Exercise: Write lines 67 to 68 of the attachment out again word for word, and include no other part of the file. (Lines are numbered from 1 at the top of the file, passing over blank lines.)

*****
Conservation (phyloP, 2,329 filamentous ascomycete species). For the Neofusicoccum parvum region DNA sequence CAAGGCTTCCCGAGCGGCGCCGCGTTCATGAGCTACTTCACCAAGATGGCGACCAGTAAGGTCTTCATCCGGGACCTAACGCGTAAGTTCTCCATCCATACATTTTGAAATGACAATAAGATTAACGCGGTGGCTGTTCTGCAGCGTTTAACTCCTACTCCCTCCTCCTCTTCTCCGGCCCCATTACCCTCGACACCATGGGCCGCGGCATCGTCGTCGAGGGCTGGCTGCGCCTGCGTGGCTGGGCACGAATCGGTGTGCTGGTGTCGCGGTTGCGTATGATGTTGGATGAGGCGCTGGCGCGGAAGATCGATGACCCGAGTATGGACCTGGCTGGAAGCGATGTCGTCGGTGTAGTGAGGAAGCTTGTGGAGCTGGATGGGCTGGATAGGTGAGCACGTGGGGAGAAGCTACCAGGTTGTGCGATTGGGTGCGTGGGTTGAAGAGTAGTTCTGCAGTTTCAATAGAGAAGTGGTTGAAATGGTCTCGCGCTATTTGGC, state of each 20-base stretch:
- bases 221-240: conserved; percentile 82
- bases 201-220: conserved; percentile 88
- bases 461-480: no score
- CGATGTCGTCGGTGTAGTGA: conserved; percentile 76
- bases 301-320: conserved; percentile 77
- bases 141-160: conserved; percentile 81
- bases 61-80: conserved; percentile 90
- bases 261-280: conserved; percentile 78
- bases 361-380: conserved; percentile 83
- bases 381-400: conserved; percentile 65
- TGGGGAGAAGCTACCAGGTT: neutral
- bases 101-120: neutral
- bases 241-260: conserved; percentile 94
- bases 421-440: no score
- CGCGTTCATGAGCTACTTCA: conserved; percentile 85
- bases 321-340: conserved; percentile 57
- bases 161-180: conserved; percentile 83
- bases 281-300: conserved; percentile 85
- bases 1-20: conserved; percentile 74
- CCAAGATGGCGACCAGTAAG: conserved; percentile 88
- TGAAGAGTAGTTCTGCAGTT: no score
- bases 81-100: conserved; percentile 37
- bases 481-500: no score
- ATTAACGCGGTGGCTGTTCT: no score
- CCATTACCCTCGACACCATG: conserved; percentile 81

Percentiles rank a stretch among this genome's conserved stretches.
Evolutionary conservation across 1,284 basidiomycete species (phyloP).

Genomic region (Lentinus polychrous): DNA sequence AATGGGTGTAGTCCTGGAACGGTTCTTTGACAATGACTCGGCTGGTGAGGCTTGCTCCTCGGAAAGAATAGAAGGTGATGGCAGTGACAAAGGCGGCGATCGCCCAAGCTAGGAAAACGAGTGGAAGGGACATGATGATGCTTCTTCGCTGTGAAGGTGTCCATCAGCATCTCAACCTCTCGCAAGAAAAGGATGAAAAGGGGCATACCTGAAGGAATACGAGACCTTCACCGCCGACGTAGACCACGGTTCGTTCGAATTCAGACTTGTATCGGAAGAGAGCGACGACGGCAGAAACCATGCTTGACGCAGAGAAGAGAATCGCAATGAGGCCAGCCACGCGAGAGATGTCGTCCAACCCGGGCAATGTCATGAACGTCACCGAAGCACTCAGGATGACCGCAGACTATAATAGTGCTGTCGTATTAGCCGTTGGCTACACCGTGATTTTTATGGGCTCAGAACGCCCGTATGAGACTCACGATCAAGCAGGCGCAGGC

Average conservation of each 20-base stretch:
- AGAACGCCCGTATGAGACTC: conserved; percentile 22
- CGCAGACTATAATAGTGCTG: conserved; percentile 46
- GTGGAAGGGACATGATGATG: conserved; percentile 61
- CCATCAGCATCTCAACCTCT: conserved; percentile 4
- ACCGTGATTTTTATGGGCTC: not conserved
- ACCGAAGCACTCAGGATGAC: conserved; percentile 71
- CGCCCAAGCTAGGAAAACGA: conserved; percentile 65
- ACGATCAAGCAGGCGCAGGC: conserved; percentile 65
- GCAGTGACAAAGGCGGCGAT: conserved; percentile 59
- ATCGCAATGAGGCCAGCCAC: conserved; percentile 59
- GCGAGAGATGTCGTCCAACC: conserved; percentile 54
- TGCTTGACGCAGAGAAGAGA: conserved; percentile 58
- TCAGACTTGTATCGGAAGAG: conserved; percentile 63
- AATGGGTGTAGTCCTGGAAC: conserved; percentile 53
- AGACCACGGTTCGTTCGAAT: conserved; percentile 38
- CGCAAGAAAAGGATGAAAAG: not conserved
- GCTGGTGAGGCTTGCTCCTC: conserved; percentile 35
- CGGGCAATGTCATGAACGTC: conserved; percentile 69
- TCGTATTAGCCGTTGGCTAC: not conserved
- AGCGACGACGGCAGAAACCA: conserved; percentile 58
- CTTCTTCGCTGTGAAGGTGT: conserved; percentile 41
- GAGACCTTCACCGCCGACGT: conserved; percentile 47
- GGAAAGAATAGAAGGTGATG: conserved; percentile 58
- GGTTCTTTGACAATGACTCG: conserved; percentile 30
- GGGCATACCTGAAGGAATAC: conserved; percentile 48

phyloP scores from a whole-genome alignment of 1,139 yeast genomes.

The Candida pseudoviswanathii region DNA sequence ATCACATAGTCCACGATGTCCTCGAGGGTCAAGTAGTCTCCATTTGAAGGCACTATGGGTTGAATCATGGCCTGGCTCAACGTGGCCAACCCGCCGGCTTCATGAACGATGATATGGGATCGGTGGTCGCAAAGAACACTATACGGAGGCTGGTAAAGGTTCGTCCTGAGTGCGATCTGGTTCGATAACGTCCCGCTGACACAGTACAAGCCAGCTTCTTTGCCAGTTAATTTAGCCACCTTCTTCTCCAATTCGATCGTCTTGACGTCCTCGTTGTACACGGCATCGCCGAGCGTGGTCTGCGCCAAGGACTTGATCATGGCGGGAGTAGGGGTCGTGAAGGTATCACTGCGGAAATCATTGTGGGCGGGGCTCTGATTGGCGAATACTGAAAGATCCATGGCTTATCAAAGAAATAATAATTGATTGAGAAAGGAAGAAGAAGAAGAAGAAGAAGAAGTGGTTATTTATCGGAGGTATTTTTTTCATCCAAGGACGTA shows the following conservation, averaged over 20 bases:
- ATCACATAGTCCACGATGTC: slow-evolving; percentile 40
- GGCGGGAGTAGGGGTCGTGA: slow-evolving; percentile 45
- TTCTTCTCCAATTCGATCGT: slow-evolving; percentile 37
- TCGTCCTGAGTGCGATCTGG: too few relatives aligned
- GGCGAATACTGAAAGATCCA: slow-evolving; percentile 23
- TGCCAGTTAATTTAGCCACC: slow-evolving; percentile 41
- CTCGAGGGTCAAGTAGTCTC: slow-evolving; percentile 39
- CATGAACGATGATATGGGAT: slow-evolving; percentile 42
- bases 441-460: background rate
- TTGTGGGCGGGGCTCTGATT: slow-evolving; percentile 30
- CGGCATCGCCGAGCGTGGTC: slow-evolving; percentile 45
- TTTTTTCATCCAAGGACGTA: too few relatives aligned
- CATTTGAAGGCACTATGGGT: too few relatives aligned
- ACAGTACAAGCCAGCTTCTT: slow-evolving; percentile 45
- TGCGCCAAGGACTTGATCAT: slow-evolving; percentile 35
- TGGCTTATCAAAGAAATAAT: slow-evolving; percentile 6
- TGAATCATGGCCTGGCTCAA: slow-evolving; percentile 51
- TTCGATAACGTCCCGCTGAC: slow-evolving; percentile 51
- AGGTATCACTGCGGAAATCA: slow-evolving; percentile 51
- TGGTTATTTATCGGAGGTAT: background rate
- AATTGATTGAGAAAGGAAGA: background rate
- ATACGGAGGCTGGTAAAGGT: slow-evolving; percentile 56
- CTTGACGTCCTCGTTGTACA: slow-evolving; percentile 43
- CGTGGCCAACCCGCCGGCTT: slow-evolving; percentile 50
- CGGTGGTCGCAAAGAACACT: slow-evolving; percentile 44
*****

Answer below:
- TTGTGGGCGGGGCTCTGATT: slow-evolving; percentile 30
- CGGCATCGCCGAGCGTGGTC: slow-evolving; percentile 45